This was originally posted on Farland Group’s blog, Voice of the Customer on June 18, 2010.
“We tend to overvalue the things we can measure and undervalue the things we cannot.” –John Hayes, CMO, American Express
This past Wednesday, Farland Group hosted a web event titled The ROI of Community where Dawn Lacallade, who has managed the community strategies for Dell and is currently the Community Manager at SolarWinds, and Jane Hiscock, President of Farland Group, presented on the what, why and how of the ROI of community.
As we look at the Return on Investment in community, there are two important factors. You need to be measuring what type of return your business is getting from your community appropriately and accurately. More importantly, you want your community to be valuable and you want to be able to prove that the community is providing value to the business in a way that matters to the business.
You will get the biggest return for your community investment when you start with your business. While you are building the strategy for your community, focus on the area of the business where there are pain points that can be resolved through a community or where you can increase value by building (or expanding) a community. Building the foundation of your community around a business issue creates the first step in framing the measurement for ROI.
This image presented by Jane Hiscock in yesterday’s ROI of Community webinar demonstrates the framework for building value and measuring that value.
While there were many important items discussed in the webinar yesterday, there were a few key takeaways. As you look at metrics to communicate ROI to your business, report your information in terms the business will understand. For example, if you are talking to sales, report conversion, not number of discussion posts. Another item Dawn discussed was the idea of a balanced scorecard. The three areas she suggested reporting on in the scorecard are Brand Value, Business Value and Community Heath. While this scorecard is specifically for a customer community, it underscores the need to think about community ROI in a broad spectrum, using business terms.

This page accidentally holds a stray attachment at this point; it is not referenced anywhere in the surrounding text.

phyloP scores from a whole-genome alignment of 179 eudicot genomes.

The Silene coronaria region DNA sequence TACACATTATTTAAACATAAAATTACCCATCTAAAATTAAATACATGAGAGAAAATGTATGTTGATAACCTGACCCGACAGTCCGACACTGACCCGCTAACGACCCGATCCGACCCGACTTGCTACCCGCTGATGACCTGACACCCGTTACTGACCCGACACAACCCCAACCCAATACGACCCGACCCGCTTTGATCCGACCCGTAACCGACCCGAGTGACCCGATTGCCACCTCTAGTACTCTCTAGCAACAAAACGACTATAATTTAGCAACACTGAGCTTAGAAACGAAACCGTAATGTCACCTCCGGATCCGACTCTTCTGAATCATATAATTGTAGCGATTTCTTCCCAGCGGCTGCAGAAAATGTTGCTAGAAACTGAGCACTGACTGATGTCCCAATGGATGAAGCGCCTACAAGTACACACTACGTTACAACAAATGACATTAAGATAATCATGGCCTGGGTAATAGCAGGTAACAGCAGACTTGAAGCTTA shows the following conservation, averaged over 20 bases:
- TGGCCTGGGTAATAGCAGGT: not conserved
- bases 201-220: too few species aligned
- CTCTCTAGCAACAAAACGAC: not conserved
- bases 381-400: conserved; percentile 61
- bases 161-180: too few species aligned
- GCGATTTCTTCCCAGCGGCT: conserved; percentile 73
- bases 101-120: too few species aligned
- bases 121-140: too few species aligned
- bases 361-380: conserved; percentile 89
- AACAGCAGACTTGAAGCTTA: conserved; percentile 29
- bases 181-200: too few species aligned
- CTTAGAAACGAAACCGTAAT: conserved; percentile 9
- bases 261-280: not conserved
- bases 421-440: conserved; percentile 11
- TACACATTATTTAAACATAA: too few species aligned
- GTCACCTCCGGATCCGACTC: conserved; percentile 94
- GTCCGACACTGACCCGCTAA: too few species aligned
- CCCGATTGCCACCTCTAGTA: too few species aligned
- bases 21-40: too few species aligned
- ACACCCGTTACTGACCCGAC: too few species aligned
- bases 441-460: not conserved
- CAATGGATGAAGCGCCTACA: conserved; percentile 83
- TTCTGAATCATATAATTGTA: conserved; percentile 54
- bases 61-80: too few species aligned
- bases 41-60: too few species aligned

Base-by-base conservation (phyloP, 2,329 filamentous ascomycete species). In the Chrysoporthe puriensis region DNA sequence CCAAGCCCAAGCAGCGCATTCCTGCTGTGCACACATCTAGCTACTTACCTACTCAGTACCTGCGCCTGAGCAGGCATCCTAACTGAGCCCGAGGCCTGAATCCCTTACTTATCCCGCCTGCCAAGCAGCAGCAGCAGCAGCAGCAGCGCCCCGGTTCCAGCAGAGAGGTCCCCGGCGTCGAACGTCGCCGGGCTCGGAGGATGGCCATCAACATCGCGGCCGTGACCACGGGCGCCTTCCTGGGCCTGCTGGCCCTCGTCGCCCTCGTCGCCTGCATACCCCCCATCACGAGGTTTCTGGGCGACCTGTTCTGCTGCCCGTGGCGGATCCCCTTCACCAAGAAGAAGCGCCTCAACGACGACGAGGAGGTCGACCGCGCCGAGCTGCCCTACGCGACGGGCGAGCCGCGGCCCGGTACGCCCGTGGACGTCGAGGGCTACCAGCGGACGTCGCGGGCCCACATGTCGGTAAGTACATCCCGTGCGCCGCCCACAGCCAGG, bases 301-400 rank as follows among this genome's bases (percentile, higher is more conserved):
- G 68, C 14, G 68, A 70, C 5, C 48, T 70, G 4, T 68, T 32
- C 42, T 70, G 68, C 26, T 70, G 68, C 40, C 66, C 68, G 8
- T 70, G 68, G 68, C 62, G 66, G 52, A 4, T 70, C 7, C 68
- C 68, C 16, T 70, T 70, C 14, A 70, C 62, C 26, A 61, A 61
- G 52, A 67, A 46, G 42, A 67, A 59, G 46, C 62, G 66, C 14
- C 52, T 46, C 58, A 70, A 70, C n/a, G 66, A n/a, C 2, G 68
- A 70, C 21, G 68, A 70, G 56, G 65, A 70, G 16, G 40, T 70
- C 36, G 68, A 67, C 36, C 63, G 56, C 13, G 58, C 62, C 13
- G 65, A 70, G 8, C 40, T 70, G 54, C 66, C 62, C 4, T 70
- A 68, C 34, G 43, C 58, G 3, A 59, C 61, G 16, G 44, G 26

Another point that really resonated was that while there are dozens of points in a community that can be measured, successful communities focus on a few key areas that really matter, especially as you are starting out and may not have the bandwidth to follow multiple measurements. Spend the time up front to identify your key areas of focus and then calculate ROI that will inform on those selected areas that resonate most with the business.
Community metrics can be easy to measure. ROI is more difficult but certainly not impossible. Start by building community strategy around a strategic business need and focus on the long-term purpose of the community, and make sure you think about what measurements can calculate ROI and deliver those metrics in a way the business can understand.
I spend a significant amount of time talking with my colleagues in this space about how to advance our collective understanding of community management to make sure that those who are working in the space have the tools they need to be successful. The more we can help them manage successful communities, the larger this very important area of business can grow.
Dawn offered to present on the Farland Group webinar for an important reason. She shared her deep understanding of community ROI in hopes that others will do the same with the ROI of community and case studies for all aspects of community success. If you have written a case or a post about your community ROI, please share it in the comments, below.